A Terrible Blogger is Born!

May 29, 2009

Roll Over Walter Benjamin

I first posted this over at GaragePunk.com, so I figured why not put it here too:

It is typical of Marxism to view art and culture as a epiphenomena (“superstructure” I believe is the correct jargon) of economics. The first Marxist art critic was Marx himself, writing in “A Contribution to the Critique of Political Economy”:

Intonarumori-veduta. . . is Achilles possible side by side with powder and lead? Or is the Iliad at all compatible with the printing press and the steam press? Does not singing and reciting and the muses necessarily go out of existence with the appearance of the printer’s bar, and do not, therefore, disappear the prerequisites of epic poetry?

I find it somewhat strange that the Iliad should not be compatible with the invention that made it available to millions for the first time, but the Homeric epic was originally the creature of an oral culture, so something is inevitably lost in translation. At any rate, though I reject economic determinism as a species of scientism, there is something to be said for looking at economic relations vis-a-vis the art forms associated with them, or looking at the medium as well as the message.

So what does this have to do with Rock and Roll. Well, Camille Paglia has written about it, connecting Rock with Romanticism, yet without that movement’s typically reactionary take on technology. She sees it (as a subspecies of pop music generally) as having a kind of therapeutic function in industrial capitalism:

Nature’s clock ticks behind technology’s facade. Try as we will to perfect society’s gleaming latticework of metal and microfiber, we are hostage to our stubborn bodies, which still pulse to primeval rhythms.

Modern culture has been obsessed with speed since the invention of the steam-powered locomotive in the early 19th century. Our sense of space has progressively contracted and collapsed because of our ability to cross huge distances with magical effortlessness. Many chronic stress-related medical complaints are certainly aggravated by this headlong pace, which has disrupted our physical perception of time.

My theory is that the massive rise of rhythmically intense pop music over the past 70 years is partly due to our urgent need to reset our inner clocks to match this new world. Similarly, the modern pornography industry serves an important function in reorienting our high tech consciousness toward our baseline identity in the fleshly and the organic. Love poets in the lascivious carpe diem tradition have always known time is transient, written in the human body, which blooms only to decay.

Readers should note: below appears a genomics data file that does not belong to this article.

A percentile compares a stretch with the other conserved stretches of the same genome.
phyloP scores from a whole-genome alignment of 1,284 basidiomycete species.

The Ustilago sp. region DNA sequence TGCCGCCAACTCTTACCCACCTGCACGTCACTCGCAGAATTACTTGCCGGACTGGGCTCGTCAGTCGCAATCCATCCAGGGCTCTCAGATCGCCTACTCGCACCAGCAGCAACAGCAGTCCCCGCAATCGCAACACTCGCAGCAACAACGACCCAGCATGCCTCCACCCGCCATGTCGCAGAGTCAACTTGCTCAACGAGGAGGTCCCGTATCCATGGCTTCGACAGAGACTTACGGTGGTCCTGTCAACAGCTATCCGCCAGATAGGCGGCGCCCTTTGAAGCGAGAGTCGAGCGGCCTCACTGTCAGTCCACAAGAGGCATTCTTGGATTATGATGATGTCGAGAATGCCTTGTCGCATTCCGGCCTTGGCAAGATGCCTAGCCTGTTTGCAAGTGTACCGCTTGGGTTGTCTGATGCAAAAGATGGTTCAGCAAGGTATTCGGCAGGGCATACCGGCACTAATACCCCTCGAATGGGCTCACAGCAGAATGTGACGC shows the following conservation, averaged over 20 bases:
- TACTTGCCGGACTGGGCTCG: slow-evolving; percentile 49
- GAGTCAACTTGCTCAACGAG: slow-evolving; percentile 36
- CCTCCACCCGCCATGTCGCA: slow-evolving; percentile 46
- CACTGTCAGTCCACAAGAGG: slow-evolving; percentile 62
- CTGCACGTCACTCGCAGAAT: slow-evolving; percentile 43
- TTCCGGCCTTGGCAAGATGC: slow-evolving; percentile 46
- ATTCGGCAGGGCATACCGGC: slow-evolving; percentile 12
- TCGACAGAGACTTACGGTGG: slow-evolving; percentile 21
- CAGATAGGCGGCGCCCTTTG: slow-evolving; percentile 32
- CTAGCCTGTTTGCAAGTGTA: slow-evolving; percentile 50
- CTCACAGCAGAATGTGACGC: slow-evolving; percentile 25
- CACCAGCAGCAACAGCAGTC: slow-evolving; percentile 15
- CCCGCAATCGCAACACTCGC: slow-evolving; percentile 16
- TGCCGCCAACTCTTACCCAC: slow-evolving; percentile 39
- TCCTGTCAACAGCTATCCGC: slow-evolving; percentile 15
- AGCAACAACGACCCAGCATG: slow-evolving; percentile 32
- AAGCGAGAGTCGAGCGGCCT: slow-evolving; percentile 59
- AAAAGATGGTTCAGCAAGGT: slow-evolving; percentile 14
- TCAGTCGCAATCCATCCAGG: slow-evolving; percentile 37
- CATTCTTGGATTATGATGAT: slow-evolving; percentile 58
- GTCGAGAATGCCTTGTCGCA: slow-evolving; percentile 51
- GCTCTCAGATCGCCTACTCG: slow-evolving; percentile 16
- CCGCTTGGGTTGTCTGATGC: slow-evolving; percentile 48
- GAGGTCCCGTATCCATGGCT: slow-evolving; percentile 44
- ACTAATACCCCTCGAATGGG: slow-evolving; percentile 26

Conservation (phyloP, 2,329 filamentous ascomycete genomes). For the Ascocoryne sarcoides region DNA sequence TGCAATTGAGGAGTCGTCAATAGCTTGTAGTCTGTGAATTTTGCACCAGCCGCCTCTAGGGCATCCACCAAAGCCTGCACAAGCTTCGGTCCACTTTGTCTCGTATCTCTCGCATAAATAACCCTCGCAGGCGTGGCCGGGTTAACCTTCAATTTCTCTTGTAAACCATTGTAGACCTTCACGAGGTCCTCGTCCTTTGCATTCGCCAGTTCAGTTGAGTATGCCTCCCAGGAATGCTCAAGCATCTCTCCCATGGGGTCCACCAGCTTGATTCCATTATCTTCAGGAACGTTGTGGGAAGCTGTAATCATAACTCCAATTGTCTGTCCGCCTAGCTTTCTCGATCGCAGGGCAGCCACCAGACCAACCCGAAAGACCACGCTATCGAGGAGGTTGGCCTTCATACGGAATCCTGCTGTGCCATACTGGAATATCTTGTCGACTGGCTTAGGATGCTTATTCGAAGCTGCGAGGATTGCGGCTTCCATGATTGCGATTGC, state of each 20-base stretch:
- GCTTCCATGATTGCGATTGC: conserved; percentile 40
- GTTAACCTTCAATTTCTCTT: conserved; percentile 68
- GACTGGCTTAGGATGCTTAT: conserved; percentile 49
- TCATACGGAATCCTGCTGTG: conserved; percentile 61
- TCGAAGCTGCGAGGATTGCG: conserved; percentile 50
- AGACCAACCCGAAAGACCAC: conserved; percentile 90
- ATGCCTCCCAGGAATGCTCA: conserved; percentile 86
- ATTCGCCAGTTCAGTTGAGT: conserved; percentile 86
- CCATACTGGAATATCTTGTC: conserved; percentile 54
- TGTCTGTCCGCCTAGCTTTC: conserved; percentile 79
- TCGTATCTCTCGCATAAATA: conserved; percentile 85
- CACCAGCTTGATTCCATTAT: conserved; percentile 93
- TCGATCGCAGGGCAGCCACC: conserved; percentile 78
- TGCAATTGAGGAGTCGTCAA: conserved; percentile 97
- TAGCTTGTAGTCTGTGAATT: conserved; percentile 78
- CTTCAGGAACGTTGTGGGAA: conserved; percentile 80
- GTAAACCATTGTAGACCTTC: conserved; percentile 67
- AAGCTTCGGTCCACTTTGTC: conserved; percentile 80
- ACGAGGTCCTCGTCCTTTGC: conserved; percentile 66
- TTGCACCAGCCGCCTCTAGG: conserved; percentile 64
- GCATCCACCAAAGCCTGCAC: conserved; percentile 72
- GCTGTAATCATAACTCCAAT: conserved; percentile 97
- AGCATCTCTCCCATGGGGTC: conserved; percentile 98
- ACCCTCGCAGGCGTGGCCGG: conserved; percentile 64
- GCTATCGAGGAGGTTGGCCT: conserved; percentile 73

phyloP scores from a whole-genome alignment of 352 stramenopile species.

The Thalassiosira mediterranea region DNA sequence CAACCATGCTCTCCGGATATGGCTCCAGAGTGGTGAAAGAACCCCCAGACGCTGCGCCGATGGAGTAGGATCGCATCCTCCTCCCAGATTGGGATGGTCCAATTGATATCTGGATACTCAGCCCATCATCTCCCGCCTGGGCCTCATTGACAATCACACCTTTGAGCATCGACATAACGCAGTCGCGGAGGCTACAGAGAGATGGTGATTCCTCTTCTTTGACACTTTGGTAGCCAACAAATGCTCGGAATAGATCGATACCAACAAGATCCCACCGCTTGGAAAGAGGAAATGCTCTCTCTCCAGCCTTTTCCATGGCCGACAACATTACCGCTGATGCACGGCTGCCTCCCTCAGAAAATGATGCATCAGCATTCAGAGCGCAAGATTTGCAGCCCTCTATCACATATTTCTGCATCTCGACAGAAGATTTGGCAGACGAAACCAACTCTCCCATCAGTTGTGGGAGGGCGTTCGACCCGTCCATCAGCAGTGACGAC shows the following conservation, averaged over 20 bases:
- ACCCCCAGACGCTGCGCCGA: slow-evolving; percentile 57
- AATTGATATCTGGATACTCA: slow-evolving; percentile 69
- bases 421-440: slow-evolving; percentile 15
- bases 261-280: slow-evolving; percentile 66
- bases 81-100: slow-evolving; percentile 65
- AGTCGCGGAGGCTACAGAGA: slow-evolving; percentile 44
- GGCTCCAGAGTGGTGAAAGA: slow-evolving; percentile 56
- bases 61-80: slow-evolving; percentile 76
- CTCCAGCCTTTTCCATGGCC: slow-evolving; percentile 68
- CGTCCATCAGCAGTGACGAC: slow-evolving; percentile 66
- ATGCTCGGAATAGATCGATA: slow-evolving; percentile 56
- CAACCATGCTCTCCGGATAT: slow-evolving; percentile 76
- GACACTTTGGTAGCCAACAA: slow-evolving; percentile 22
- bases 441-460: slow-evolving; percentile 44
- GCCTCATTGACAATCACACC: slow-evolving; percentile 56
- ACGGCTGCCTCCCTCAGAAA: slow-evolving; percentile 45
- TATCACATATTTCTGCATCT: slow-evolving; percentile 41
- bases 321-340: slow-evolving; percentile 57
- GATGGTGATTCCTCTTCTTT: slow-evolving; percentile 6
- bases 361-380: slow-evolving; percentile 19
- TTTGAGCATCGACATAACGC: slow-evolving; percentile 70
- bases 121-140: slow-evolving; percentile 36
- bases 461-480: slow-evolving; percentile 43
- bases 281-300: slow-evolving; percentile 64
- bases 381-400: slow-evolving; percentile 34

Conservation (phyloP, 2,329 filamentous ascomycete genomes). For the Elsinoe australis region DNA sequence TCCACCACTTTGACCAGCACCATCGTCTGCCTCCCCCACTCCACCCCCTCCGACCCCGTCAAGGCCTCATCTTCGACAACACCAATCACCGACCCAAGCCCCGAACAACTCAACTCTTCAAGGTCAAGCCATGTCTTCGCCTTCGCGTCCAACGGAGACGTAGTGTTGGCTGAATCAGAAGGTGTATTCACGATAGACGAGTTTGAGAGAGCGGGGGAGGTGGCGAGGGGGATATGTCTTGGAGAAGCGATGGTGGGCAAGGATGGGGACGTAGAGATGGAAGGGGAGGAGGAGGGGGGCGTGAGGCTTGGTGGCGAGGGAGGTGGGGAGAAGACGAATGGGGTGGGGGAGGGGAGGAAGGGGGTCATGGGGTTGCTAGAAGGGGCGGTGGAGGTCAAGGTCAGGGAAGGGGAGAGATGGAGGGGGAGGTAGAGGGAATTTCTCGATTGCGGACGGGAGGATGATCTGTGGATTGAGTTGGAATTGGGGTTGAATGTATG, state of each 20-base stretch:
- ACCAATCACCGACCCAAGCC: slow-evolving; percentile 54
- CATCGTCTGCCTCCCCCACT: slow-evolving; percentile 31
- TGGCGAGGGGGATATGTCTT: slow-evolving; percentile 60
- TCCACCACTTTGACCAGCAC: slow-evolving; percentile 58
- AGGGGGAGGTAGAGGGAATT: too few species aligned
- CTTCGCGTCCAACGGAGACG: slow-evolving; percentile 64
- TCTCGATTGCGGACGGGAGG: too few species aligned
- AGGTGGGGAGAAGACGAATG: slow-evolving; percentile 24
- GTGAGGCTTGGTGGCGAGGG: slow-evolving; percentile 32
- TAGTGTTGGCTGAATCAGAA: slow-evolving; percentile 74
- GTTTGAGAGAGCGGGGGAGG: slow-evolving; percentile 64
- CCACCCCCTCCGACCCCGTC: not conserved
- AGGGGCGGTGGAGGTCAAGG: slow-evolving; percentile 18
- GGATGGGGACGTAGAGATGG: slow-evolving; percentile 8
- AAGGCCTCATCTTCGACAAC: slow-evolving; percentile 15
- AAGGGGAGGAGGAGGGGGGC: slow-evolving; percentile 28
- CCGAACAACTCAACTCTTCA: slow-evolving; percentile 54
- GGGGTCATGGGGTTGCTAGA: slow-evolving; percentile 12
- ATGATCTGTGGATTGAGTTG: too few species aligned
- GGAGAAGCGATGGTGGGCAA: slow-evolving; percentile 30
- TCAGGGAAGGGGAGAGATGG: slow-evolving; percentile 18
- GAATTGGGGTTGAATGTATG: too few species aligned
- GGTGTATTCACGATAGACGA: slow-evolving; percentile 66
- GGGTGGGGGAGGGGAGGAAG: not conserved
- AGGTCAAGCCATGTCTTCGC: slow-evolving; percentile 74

-Camille Paglia, “Rock Around the Clock”, Forbes 11/30/98

Paglia celebrates Rock and other pop-culture phenomena. But where she sees “an important function” a Marxist would likely see Lester Bangsincorporation into an insidious system (“the rhythm of the iron system” in Adorno’s words) and a conservative, it almost goes without saying, sees decadence and degeneration. Rock and Roll is both primitive and capitalistic (by this I mean a market phenomenon, which is not necessarily the same thing as what we often mean by “Capitalism”), which is why old-school (pre-1960’s) Marxists and conservatives have united in abhorring it. Defenders of State Capitalism (to say nothing of the creators of the music themselves) have not necessarily seen it that way. Roger Kimball, co-founder of the Neoconservative cultural magazine The New Criterion , updating the late Allan Bloom’s critique, writes ““rock music is a potent weapon in the arsenal of emotional anarchy.” As an anarchist, and a despiser of neoconservative politics more generally, I can think of no higher praise. And economist Tyler Cowen’s In Praise of Commercial Culture looks at the anti-authoritarianism that inherently makes it suspect in the eyes of the state (not that we really need any intellectuals to point this out for us):

Just as Savonarola was one of the most perceptive viewers of Florentine art, so were the Soviet apparatchiks among the most perceptive analysts of rock. They understood that rock was pro-capitalist, pro-individualist, consumerist, and opposed to socialism and state control.

Of course anybody is free to like whatever music they happen to like, but I think that Rock and Roll is the most natural aesthetic corollary to libertarianism and anarchism.

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